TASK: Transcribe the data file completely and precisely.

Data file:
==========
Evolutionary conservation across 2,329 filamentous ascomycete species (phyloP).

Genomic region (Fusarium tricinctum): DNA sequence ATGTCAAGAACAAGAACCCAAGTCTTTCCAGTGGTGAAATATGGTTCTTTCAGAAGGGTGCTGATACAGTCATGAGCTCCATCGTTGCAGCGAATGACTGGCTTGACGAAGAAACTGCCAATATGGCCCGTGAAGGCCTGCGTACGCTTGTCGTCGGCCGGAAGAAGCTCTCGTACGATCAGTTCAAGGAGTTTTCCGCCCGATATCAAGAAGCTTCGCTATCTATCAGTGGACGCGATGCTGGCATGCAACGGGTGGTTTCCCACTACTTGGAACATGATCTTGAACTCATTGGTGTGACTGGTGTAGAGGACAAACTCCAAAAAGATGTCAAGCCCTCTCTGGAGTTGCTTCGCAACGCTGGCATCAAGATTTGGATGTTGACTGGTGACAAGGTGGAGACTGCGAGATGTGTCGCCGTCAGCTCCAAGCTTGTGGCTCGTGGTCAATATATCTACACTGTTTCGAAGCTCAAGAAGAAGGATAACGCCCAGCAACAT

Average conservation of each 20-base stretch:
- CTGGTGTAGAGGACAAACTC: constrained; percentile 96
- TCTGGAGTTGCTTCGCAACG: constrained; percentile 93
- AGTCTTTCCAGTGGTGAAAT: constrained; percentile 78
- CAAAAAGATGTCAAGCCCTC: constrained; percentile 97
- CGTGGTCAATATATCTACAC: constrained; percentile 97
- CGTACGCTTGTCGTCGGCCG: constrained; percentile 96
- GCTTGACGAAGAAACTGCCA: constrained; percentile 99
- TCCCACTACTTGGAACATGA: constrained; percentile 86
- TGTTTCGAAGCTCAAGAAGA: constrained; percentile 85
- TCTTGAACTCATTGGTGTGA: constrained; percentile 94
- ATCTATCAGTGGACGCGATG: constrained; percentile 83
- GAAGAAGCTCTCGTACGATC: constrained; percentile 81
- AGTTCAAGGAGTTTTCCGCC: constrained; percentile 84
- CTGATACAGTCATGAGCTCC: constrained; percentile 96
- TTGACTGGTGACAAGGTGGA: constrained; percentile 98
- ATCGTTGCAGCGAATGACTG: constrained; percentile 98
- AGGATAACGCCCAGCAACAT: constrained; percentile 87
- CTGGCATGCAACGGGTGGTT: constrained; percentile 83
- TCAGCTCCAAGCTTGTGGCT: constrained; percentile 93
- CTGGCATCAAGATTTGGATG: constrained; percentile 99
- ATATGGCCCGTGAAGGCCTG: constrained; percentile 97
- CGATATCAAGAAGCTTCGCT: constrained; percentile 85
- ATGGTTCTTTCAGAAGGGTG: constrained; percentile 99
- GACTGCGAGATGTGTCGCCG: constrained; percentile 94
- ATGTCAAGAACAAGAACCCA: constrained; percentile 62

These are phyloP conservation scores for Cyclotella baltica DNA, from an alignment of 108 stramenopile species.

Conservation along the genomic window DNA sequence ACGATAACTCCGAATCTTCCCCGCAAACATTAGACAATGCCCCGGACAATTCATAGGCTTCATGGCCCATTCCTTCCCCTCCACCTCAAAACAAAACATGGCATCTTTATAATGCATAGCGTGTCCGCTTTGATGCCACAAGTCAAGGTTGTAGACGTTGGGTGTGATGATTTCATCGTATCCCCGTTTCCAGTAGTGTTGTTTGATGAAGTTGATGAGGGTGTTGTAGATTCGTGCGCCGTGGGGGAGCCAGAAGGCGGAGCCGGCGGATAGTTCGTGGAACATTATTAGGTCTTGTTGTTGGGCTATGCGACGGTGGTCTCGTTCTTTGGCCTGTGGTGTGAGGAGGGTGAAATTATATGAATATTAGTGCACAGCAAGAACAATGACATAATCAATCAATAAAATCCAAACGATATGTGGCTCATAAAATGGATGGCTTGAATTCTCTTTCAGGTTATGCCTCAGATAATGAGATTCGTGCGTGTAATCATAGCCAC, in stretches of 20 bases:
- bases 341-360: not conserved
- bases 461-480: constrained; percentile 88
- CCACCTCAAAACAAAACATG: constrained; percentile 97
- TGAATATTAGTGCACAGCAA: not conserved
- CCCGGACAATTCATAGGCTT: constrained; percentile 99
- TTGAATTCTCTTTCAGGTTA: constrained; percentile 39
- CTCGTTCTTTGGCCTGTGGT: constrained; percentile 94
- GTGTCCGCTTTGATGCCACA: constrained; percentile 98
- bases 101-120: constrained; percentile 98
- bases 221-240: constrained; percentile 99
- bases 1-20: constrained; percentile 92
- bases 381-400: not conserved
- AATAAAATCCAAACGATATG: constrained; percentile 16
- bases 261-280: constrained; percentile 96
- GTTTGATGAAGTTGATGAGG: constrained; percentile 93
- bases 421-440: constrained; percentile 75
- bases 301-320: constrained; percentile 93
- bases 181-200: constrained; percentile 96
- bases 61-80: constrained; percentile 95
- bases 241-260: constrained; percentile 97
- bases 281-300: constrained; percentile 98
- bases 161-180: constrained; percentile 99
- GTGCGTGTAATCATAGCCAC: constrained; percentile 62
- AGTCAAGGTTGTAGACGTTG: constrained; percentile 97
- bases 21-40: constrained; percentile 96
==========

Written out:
Evolutionary conservation across 2,329 filamentous ascomycete species (phyloP).

Genomic region (Fusarium tricinctum): DNA sequence ATGTCAAGAACAAGAACCCAAGTCTTTCCAGTGGTGAAATATGGTTCTTTCAGAAGGGTGCTGATACAGTCATGAGCTCCATCGTTGCAGCGAATGACTGGCTTGACGAAGAAACTGCCAATATGGCCCGTGAAGGCCTGCGTACGCTTGTCGTCGGCCGGAAGAAGCTCTCGTACGATCAGTTCAAGGAGTTTTCCGCCCGATATCAAGAAGCTTCGCTATCTATCAGTGGACGCGATGCTGGCATGCAACGGGTGGTTTCCCACTACTTGGAACATGATCTTGAACTCATTGGTGTGACTGGTGTAGAGGACAAACTCCAAAAAGATGTCAAGCCCTCTCTGGAGTTGCTTCGCAACGCTGGCATCAAGATTTGGATGTTGACTGGTGACAAGGTGGAGACTGCGAGATGTGTCGCCGTCAGCTCCAAGCTTGTGGCTCGTGGTCAATATATCTACACTGTTTCGAAGCTCAAGAAGAAGGATAACGCCCAGCAACAT

Average conservation of each 20-base stretch:
- CTGGTGTAGAGGACAAACTC: constrained; percentile 96
- TCTGGAGTTGCTTCGCAACG: constrained; percentile 93
- AGTCTTTCCAGTGGTGAAAT: constrained; percentile 78
- CAAAAAGATGTCAAGCCCTC: constrained; percentile 97
- CGTGGTCAATATATCTACAC: constrained; percentile 97
- CGTACGCTTGTCGTCGGCCG: constrained; percentile 96
- GCTTGACGAAGAAACTGCCA: constrained; percentile 99
- TCCCACTACTTGGAACATGA: constrained; percentile 86
- TGTTTCGAAGCTCAAGAAGA: constrained; percentile 85
- TCTTGAACTCATTGGTGTGA: constrained; percentile 94
- ATCTATCAGTGGACGCGATG: constrained; percentile 83
- GAAGAAGCTCTCGTACGATC: constrained; percentile 81
- AGTTCAAGGAGTTTTCCGCC: constrained; percentile 84
- CTGATACAGTCATGAGCTCC: constrained; percentile 96
- TTGACTGGTGACAAGGTGGA: constrained; percentile 98
- ATCGTTGCAGCGAATGACTG: constrained; percentile 98
- AGGATAACGCCCAGCAACAT: constrained; percentile 87
- CTGGCATGCAACGGGTGGTT: constrained; percentile 83
- TCAGCTCCAAGCTTGTGGCT: constrained; percentile 93
- CTGGCATCAAGATTTGGATG: constrained; percentile 99
- ATATGGCCCGTGAAGGCCTG: constrained; percentile 97
- CGATATCAAGAAGCTTCGCT: constrained; percentile 85
- ATGGTTCTTTCAGAAGGGTG: constrained; percentile 99
- GACTGCGAGATGTGTCGCCG: constrained; percentile 94
- ATGTCAAGAACAAGAACCCA: constrained; percentile 62

These are phyloP conservation scores for Cyclotella baltica DNA, from an alignment of 108 stramenopile species.

Conservation along the genomic window DNA sequence ACGATAACTCCGAATCTTCCCCGCAAACATTAGACAATGCCCCGGACAATTCATAGGCTTCATGGCCCATTCCTTCCCCTCCACCTCAAAACAAAACATGGCATCTTTATAATGCATAGCGTGTCCGCTTTGATGCCACAAGTCAAGGTTGTAGACGTTGGGTGTGATGATTTCATCGTATCCCCGTTTCCAGTAGTGTTGTTTGATGAAGTTGATGAGGGTGTTGTAGATTCGTGCGCCGTGGGGGAGCCAGAAGGCGGAGCCGGCGGATAGTTCGTGGAACATTATTAGGTCTTGTTGTTGGGCTATGCGACGGTGGTCTCGTTCTTTGGCCTGTGGTGTGAGGAGGGTGAAATTATATGAATATTAGTGCACAGCAAGAACAATGACATAATCAATCAATAAAATCCAAACGATATGTGGCTCATAAAATGGATGGCTTGAATTCTCTTTCAGGTTATGCCTCAGATAATGAGATTCGTGCGTGTAATCATAGCCAC, in stretches of 20 bases:
- bases 341-360: not conserved
- bases 461-480: constrained; percentile 88
- CCACCTCAAAACAAAACATG: constrained; percentile 97
- TGAATATTAGTGCACAGCAA: not conserved
- CCCGGACAATTCATAGGCTT: constrained; percentile 99
- TTGAATTCTCTTTCAGGTTA: constrained; percentile 39
- CTCGTTCTTTGGCCTGTGGT: constrained; percentile 94
- GTGTCCGCTTTGATGCCACA: constrained; percentile 98
- bases 101-120: constrained; percentile 98
- bases 221-240: constrained; percentile 99
- bases 1-20: constrained; percentile 92
- bases 381-400: not conserved
- AATAAAATCCAAACGATATG: constrained; percentile 16
- bases 261-280: constrained; percentile 96
- GTTTGATGAAGTTGATGAGG: constrained; percentile 93
- bases 421-440: constrained; percentile 75
- bases 301-320: constrained; percentile 93
- bases 181-200: constrained; percentile 96
- bases 61-80: constrained; percentile 95
- bases 241-260: constrained; percentile 97
- bases 281-300: constrained; percentile 98
- bases 161-180: constrained; percentile 99
- GTGCGTGTAATCATAGCCAC: constrained; percentile 62
- AGTCAAGGTTGTAGACGTTG: constrained; percentile 97
- bases 21-40: constrained; percentile 96